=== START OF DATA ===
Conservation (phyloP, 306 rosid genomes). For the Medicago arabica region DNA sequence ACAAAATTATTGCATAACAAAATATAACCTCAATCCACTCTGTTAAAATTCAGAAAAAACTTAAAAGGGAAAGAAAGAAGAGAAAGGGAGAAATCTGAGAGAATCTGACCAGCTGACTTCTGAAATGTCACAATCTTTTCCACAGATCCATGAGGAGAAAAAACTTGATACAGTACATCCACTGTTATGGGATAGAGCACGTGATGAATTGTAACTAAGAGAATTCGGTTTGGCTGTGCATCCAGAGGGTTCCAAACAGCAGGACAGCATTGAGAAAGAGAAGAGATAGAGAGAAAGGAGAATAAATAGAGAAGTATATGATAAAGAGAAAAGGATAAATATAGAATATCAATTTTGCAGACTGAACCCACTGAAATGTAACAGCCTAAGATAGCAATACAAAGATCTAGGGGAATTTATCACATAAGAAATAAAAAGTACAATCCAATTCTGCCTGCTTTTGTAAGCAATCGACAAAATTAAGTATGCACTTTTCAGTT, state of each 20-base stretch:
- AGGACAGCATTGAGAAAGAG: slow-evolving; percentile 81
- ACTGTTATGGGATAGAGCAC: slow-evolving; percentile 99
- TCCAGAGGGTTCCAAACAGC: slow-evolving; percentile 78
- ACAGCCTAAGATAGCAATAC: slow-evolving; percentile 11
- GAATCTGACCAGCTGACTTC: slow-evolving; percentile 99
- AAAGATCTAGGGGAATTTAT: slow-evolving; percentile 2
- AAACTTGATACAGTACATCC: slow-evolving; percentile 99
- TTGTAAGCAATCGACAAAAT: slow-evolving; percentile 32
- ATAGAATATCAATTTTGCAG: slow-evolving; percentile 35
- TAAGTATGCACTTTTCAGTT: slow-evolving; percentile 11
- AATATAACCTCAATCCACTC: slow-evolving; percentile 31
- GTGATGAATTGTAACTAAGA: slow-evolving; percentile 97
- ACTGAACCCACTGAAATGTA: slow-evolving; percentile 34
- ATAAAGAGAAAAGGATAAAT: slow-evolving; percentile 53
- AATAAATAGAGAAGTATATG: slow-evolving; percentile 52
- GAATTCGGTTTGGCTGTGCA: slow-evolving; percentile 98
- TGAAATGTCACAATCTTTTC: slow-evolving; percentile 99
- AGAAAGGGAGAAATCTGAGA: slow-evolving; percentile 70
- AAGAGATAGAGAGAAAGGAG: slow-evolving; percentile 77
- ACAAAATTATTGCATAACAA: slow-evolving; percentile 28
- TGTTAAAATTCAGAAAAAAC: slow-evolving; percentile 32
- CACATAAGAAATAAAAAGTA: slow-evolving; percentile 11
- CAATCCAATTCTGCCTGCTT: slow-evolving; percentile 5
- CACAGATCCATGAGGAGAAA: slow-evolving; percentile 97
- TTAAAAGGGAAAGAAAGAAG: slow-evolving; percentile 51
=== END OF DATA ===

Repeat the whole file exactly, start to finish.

Conservation (phyloP, 306 rosid genomes). For the Medicago arabica region DNA sequence ACAAAATTATTGCATAACAAAATATAACCTCAATCCACTCTGTTAAAATTCAGAAAAAACTTAAAAGGGAAAGAAAGAAGAGAAAGGGAGAAATCTGAGAGAATCTGACCAGCTGACTTCTGAAATGTCACAATCTTTTCCACAGATCCATGAGGAGAAAAAACTTGATACAGTACATCCACTGTTATGGGATAGAGCACGTGATGAATTGTAACTAAGAGAATTCGGTTTGGCTGTGCATCCAGAGGGTTCCAAACAGCAGGACAGCATTGAGAAAGAGAAGAGATAGAGAGAAAGGAGAATAAATAGAGAAGTATATGATAAAGAGAAAAGGATAAATATAGAATATCAATTTTGCAGACTGAACCCACTGAAATGTAACAGCCTAAGATAGCAATACAAAGATCTAGGGGAATTTATCACATAAGAAATAAAAAGTACAATCCAATTCTGCCTGCTTTTGTAAGCAATCGACAAAATTAAGTATGCACTTTTCAGTT, state of each 20-base stretch:
- AGGACAGCATTGAGAAAGAG: slow-evolving; percentile 81
- ACTGTTATGGGATAGAGCAC: slow-evolving; percentile 99
- TCCAGAGGGTTCCAAACAGC: slow-evolving; percentile 78
- ACAGCCTAAGATAGCAATAC: slow-evolving; percentile 11
- GAATCTGACCAGCTGACTTC: slow-evolving; percentile 99
- AAAGATCTAGGGGAATTTAT: slow-evolving; percentile 2
- AAACTTGATACAGTACATCC: slow-evolving; percentile 99
- TTGTAAGCAATCGACAAAAT: slow-evolving; percentile 32
- ATAGAATATCAATTTTGCAG: slow-evolving; percentile 35
- TAAGTATGCACTTTTCAGTT: slow-evolving; percentile 11
- AATATAACCTCAATCCACTC: slow-evolving; percentile 31
- GTGATGAATTGTAACTAAGA: slow-evolving; percentile 97
- ACTGAACCCACTGAAATGTA: slow-evolving; percentile 34
- ATAAAGAGAAAAGGATAAAT: slow-evolving; percentile 53
- AATAAATAGAGAAGTATATG: slow-evolving; percentile 52
- GAATTCGGTTTGGCTGTGCA: slow-evolving; percentile 98
- TGAAATGTCACAATCTTTTC: slow-evolving; percentile 99
- AGAAAGGGAGAAATCTGAGA: slow-evolving; percentile 70
- AAGAGATAGAGAGAAAGGAG: slow-evolving; percentile 77
- ACAAAATTATTGCATAACAA: slow-evolving; percentile 28
- TGTTAAAATTCAGAAAAAAC: slow-evolving; percentile 32
- CACATAAGAAATAAAAAGTA: slow-evolving; percentile 11
- CAATCCAATTCTGCCTGCTT: slow-evolving; percentile 5
- CACAGATCCATGAGGAGAAA: slow-evolving; percentile 97
- TTAAAAGGGAAAGAAAGAAG: slow-evolving; percentile 51